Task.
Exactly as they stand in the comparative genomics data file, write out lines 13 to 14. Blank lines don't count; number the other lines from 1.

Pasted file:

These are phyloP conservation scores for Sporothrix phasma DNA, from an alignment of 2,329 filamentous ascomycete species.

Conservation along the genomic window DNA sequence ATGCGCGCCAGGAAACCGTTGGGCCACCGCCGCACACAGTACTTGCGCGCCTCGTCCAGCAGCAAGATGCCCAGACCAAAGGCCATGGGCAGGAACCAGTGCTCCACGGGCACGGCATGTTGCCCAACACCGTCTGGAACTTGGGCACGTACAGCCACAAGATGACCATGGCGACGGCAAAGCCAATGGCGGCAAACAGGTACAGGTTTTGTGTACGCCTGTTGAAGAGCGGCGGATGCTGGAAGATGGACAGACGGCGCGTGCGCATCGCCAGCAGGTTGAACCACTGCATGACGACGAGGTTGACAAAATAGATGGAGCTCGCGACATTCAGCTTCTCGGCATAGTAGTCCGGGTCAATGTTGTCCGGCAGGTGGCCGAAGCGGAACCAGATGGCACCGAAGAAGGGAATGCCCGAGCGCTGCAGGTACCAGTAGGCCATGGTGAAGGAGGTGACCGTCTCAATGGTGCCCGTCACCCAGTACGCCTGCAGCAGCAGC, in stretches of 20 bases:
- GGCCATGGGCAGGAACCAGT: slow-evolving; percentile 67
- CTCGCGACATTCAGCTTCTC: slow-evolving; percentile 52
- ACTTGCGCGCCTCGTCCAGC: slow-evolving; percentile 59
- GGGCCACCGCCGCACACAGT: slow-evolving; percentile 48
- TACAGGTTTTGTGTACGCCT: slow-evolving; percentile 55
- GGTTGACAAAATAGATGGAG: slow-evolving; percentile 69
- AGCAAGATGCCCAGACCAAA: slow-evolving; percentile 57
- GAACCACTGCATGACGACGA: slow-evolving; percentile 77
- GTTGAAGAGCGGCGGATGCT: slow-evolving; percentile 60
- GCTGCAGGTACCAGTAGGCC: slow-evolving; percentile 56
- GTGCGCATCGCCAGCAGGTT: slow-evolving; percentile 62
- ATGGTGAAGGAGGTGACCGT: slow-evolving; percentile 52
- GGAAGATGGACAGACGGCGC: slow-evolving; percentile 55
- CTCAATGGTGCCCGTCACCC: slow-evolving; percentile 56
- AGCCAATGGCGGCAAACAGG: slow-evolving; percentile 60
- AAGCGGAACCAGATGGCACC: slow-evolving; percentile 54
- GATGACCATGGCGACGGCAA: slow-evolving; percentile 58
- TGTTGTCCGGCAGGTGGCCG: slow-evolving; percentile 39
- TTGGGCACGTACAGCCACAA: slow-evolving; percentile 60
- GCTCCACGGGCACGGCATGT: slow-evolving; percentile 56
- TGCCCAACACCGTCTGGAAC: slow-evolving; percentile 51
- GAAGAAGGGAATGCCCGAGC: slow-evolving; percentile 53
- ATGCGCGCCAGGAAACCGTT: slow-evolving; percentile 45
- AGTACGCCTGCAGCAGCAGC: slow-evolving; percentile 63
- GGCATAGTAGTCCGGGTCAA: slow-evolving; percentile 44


- GTGCGCATCGCCAGCAGGTT: slow-evolving; percentile 62
- ATGGTGAAGGAGGTGACCGT: slow-evolving; percentile 52